By Rick Scavetta, U.S. Army Garrison Rheinland-PfalzJanuary 5, 2016
MANNHEIM, Germany (Jan. 5, 2016) -- Cold drizzle fell on Staff Sgt. Christopher Couture's face as he checked inventory paperwork on the front slope of an M1A2 Abrams tank at Coleman Worksite.
Couture, 33, of Lake City, Fla., a tank commander with Company C, 3rd Battalion, 69th Armor Regiment, was among troops recently tasked to turn in tons of gear to the European Activity Set, or EAS, following 1st Armored Brigade Combat Team, 3rd Infantry Division's maneuvers in Europe. Much of the EAS' turn-in process involves hard work - driving tracked vehicles, off-rail cars, hosing them down at the wash rack and inventorying gear, Couture said.
"Accountability is the biggest challenge, making sure everybody has everything and keeping all your paperwork straight, plus keeping track of any faults with any equipment you have," Couture said.
The unit is part of U.S. Army Europe's Regionally Aligned Force. As part of Atlantic Resolve, the brigade conducted multinational training in nine European countries, working to improve interoperability with allied NATO military partners. The final step, before returning to Fort Stewart, Georgia, was to move, clean and return vehicles to the EAS.
Fog and frigid weather did not deter the "Rock of the Marne" Soldiers as they worked together to safely make it home in time for the holidays. They took their tanks, Bradley Fighting Vehicles and other equipment off rail cars at Coleman Worksite, a U.S. Army Garrison Rheinland-Pfalz facility just a few kilometers east of the Rhine River and just north of the city of Mannheim.
As Army Capt. Malik Shahkaram drove his rental van out to chat with the "rail-meister," what U.S. troops have long-called German train engineers, he received a text from his wife back stateside. He wrote her back just as the last train - full of self-propelled howitzers, Humvees and other vehicles - motored toward the rail head.
Shahkaram, 38, an air defense artillery officer from Florida, is known to most at Coleman simply as "Capt. Shack." It's the second time in a year that he's overseen the draw and return of EAS equipment.
"The most important thing here is safety," he said. "We're dealing with multiple types of equipment and different languages - notice the rail-meister does not speak English and we speak only a little German - so communication is key and safety is the priority for all of us here."
Coleman was once home to thousands of U.S. Soldiers.
Now, rotational forces from the United States, supporting U.S. Army Europe, draw gear from the EAS at Coleman. Maneuvers in the Baltics and other sites in Europe concluded in early December. While most of the U.S. Soldiers flew stateside, Couture and his fellow 1st Brigade comrades, flew to Germany to receive the equipment in Mannheim.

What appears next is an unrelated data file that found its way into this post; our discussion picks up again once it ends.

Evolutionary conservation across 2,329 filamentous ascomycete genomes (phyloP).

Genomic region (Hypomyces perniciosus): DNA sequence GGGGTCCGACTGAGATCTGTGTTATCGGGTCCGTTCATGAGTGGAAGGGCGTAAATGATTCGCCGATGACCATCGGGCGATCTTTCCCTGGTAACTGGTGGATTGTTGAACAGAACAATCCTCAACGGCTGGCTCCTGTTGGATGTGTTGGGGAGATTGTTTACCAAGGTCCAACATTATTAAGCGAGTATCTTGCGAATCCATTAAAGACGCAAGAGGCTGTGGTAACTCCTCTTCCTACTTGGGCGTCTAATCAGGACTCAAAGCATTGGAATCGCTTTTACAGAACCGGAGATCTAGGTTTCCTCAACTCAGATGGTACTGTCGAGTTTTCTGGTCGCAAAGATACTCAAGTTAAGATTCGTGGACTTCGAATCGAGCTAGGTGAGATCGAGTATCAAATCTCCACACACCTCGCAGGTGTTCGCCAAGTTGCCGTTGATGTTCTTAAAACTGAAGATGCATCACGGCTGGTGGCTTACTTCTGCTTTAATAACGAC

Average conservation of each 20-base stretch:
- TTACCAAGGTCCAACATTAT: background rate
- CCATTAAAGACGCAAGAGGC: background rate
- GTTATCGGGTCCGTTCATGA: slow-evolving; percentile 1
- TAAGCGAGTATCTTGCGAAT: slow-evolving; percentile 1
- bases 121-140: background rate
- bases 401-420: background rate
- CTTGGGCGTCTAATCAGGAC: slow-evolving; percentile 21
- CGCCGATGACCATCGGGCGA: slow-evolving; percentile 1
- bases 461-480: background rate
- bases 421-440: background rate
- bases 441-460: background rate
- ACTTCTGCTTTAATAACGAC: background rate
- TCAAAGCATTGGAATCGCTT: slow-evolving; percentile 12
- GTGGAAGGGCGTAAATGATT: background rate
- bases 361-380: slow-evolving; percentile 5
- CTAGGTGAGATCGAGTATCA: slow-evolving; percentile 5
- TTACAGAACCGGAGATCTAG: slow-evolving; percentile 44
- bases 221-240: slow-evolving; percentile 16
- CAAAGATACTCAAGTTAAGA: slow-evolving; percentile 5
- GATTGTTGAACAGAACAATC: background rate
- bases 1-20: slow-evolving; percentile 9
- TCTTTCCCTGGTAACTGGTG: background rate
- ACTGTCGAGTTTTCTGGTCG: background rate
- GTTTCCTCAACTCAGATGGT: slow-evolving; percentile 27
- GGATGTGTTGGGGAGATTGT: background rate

As the final train inched toward the unloading ramp, a few dozen muddy-booted Soldiers clustered next to a civilian contractor wearing a neon-yellow smock. Despite being cold and gray, a sense of determination was present as small groups set to work on the train, lowering railcar ramps, unhooking securing chains and knocking out chock blocks.
The 405th Army Field Support Brigade oversees the EAS mission, which is supported by PAE contractors. Once cleaned, the vehicles undergo maintenance and are stored for the next rotation.
U.S. Army Garrison Rheinland-Pfalz, or USAG-RP, hosts the Soldiers during their stay.
In all, 3rd Infantry Division Soldiers spent about nine days living at Rhine Ordnance Barracks in Kaiserslautern. Each morning, the Soldiers took buses along German Autobahn 6, through the Pfalz forest and into the Rhine River valley.
The vast woods and German villages along the way couldn't be more different for Staff Sgt. Joeten Abraham, 34, who comes from Pohnpei, Micronesia, a Pacific island nation roughly 8,000 miles away, which was once a German colony from 1899 to 1914. Like other troops, Abraham, a Company C tank commander, was glad the turn-in mission was on schedule, he said.
"Everything's gone smooth," Abraham said.
USAG-RP supports the mission in a variety of ways, said Matt Wheeler, the garrison's site manager. Coleman was nearly closed when the Army decided to preposition military equipment there. That meant garrison staff had to reestablish critical infrastructure - electricity, lighting, heat, toilets and security, Wheeler said.
It's the second time the equipment was drawn from and returned to Coleman. It's becoming normal operations, he said.
"With each rotation we get a little bit better, we learn a little bit more about how we can better support the Soldiers," Wheeler said.
One major repair needed was the wash rack, a murky basin of water about as large as an Olympic-size swimming pool with high-pressure hoses. Because Coleman was closing, and the wash rack hadn't been used in years, a good cleaning was necessary, Wheeler said.
Garrison contractors drained the water, dredged sludge from the bottom, fixed an oil-water separator and added new hoses, he said.
"The water they use to wash the vehicles comes from that basin," Wheeler said. "The cleaner the water, the cleaner their vehicles."
In the Baltics, thick mud caked on tank tracks and wheels. The cleaning facilities there were not well established, so a good cleaning was needed. At Coleman, the renovated wash rack did the trick.
"The one they have here helped out a lot," Abraham said. "This one did the job."
The 10-day mission wrapped up just in time for the troops to fly home to their Families for the holidays. While [here], they completed leave forms and mandatory training. In their free hours, they took in local sites in Kaiserslautern and Heidelberg.
"We've had a little bit of time to go check out the Christmas market in K-town," Couture said, using the American nickname for Kaiserslautern. "People also went to Ramstein to watch movies in their downtime."